How Politics Helped Start the Scandal of Missing Children - page two
by John Edward Gill
Walsh had been a lifeguard and salesperson for a hotel in the Bahamas, but had left that position when his son vanished from Hollywood, Florida, where Walsh, his wife, Reve, Reve's boyfriend, James Campbell, and Adam lived. He'd made numerous public appearances raising "public awareness" about "missing" children since his son's death.
Yet, he sought a larger forum and more chances to raise money for his Adam Walsh Child Resource Center (Adam Walsh Center), which he'd begun after Adam's death. His son's tragedy remains unsolved. Together Howell, Walsh, Child Find, from New Paltz, New York, and others in the missing children field who shared Walsh's views on exploiting this issue, organized a Congressional hearing on missing children that fall.
They chose a select group of witnesses who would tell the politicians and the public only what Howell and Walsh wanted them to hear. Such witnesses didn't mention the need for stronger federal laws on parental abduction. Mickey Edwards, Republican from Oklahoma, and Charles Bennett, Democrat from Florida, had introduced a bill in the House of Representatives to outlaw parental abduction at the federal level. Senator Malcom Wallop, Republican from Wyoming, had introduced a similar bill in the Senate.
But no one at that first hearing mentioned those bills. Neither did anyone mention the need to determine exactly how many children were missing each year. No one asked for more F. B. I. agents to work on interstate parental abductions. No one asked for more state and local police to look for lost or stranger-abducted children. They just spoke of strangers abducting 50,000 children annually and of the need for a national "clearinghouse" on missing children.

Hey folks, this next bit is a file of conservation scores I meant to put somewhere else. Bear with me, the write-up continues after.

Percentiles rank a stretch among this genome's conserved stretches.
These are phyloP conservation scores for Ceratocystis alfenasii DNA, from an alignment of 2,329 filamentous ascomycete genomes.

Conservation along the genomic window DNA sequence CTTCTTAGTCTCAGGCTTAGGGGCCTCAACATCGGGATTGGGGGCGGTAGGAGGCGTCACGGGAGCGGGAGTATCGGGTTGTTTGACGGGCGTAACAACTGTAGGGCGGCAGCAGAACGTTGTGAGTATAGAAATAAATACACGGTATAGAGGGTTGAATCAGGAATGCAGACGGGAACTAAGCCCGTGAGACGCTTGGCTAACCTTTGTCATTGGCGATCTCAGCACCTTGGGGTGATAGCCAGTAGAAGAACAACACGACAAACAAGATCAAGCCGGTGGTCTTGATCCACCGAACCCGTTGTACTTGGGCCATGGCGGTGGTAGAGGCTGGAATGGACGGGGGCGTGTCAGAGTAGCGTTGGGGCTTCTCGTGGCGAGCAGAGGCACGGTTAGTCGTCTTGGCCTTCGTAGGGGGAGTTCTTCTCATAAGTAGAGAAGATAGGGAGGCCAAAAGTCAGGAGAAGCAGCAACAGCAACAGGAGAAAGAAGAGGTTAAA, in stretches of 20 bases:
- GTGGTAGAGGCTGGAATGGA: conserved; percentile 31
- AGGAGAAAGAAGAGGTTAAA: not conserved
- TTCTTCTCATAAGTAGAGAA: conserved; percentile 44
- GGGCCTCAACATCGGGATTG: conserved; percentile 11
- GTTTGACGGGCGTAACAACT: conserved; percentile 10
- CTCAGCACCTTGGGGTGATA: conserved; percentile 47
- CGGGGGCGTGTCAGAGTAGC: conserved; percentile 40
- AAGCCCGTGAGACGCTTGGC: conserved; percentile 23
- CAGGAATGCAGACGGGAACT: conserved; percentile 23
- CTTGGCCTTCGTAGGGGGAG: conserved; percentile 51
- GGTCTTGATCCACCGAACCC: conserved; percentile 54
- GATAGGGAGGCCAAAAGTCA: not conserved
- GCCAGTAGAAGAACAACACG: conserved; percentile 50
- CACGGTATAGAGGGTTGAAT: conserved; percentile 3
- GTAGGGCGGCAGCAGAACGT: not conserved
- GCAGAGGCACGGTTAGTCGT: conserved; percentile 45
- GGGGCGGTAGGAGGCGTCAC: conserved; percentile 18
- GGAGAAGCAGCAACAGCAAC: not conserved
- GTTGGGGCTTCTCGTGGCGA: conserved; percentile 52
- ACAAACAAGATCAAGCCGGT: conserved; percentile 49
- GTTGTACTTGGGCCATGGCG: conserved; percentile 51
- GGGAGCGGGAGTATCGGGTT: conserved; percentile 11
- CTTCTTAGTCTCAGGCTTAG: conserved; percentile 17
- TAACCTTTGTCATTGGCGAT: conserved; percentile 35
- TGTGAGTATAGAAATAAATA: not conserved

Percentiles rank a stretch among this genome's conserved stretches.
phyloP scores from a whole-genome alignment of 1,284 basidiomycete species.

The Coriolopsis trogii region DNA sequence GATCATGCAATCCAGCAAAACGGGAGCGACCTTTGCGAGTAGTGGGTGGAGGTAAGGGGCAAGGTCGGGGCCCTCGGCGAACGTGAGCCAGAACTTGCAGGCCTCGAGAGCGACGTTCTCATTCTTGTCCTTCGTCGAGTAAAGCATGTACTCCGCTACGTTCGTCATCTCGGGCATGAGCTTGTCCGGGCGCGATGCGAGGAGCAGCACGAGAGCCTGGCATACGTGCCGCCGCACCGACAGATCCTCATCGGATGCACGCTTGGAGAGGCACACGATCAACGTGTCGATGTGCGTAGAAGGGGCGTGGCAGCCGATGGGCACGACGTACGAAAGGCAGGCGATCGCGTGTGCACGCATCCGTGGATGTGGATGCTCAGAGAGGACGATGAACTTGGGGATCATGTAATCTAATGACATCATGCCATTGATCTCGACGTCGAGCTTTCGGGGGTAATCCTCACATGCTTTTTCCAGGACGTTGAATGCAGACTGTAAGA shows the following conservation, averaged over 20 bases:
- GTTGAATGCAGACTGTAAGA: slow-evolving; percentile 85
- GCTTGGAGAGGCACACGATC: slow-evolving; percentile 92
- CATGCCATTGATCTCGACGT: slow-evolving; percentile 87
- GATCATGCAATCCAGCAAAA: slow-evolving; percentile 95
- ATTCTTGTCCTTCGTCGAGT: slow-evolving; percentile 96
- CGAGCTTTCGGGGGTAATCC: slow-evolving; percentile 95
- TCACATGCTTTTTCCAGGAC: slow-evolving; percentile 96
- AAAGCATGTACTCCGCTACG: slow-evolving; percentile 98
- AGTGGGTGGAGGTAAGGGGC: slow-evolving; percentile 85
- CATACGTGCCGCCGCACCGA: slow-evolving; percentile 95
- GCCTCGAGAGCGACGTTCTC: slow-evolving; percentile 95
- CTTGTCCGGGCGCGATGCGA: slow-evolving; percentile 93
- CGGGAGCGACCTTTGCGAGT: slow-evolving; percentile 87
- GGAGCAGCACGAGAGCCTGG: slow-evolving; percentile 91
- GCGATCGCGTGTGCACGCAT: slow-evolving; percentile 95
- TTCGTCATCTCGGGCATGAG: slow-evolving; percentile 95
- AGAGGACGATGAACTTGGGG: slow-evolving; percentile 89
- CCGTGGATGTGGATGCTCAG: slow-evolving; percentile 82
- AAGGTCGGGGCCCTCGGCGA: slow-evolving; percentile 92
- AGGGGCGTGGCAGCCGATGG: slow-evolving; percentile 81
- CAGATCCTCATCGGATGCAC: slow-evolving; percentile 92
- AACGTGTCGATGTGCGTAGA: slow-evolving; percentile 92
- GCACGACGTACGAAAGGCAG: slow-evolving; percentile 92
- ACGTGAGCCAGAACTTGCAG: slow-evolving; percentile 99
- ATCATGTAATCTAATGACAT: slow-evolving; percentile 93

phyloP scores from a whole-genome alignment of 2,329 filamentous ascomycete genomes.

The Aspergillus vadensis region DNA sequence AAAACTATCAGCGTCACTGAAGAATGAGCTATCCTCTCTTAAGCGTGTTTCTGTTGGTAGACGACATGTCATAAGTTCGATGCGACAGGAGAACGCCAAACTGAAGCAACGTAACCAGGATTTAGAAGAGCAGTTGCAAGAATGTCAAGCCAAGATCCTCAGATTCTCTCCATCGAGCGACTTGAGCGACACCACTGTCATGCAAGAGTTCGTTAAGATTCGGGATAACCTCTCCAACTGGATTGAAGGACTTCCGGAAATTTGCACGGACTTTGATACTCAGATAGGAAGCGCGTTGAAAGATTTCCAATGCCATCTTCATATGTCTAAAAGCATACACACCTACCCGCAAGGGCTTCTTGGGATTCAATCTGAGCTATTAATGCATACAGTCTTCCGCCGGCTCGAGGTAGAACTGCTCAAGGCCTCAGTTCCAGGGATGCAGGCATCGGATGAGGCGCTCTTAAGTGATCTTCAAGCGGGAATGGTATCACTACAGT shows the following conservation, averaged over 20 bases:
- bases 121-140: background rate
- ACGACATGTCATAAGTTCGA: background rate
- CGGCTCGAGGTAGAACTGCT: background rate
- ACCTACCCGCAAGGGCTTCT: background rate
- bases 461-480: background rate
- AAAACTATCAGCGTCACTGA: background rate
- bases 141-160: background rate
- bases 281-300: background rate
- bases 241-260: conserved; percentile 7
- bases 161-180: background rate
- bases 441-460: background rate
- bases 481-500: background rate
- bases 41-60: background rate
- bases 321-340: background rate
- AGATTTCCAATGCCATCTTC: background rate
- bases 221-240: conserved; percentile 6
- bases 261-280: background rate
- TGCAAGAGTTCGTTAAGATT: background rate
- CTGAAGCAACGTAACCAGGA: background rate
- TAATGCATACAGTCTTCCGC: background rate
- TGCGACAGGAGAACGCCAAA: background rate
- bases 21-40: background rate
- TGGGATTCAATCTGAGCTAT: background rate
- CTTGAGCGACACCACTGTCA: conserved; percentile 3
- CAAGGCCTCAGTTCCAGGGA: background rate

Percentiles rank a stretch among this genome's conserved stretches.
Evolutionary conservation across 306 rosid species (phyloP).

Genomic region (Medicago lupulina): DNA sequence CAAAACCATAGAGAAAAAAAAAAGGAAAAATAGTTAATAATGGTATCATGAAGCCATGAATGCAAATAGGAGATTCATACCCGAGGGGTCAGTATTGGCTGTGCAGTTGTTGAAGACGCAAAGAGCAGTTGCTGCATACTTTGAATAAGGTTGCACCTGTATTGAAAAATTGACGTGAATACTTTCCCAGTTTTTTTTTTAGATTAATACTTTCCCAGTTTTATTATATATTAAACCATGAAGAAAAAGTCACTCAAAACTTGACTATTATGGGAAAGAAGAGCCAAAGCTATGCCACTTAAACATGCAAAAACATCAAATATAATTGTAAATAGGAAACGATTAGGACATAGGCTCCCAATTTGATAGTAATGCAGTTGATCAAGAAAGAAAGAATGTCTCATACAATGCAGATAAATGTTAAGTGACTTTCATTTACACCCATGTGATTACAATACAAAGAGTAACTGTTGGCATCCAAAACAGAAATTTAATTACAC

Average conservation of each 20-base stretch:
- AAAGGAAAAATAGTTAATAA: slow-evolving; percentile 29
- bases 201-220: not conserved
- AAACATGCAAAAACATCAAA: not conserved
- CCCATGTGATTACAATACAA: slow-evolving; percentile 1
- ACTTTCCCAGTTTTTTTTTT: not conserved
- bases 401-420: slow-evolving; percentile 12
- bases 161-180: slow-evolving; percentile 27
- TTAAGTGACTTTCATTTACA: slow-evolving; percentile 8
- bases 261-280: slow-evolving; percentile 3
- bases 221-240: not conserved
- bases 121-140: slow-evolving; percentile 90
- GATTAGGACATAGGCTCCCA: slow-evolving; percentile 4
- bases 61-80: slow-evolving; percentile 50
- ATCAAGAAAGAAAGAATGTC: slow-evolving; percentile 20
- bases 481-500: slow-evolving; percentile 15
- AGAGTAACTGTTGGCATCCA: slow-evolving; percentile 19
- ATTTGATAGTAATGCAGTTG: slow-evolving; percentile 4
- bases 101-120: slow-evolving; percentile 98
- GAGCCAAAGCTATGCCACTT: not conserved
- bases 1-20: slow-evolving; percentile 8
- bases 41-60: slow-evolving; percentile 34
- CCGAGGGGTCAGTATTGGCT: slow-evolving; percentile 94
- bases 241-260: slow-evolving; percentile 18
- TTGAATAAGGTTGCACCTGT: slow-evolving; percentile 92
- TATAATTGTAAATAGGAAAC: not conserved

On October 6, 1981, the Senate's Subcommittee on Investigations and General Oversight of the Committee on Labor and Human Resources, chaired by Hawkins, held the first official hearing on "missing" children. Senator Edward Kennedy, Democrat from Massachusetts, was also present, although he didn't make a statement. Hawkins said that she and Senators Denton, Pell, Spector, and Thurmond had just introduced a bill to establish a clearinghouse on missing children. "The system would also track and identify the remains of unidentified victims," she said. "Presently, if the body of a child or any missing person is discovered by law enforcement officials in a community far from his or her home, there is virtually no way for those officials to determine their identity."
Senator Claiborne Pell, Democrat from Rhode Island, was the first public official to formally claim 50,000 children vanish each year. Speaking in support of Hawkin's bill, Pell said, "The Department of Health and Human Services (HHS) estimates that about 50,000 children under the age of seventeen disappear each year in the United States. These children are not runaways, most of whom eventually return to their homes unharmed, or the objects of parental kidnappings inspired by custody battles. These are children who are the victims of abduction and crime, who are taken by adults who want children of their own, molested by other children or by sex offenders, or who are lured into prostitution or child pornography."
Officials at HHS denied making that estimate and Pell's staff doesn't remember which official they spoke to.
Perhaps HHS personnel, whoever they were, spoke of runaways, since most missing children have run away and 40,000 or 50,000 are still gone by the end of each year. But, still, no one since then has wanted to take responsibility for claiming 50,000 abductions of small children annually. And no law enforcement officers testified that day in October, 1981, about accurate figures.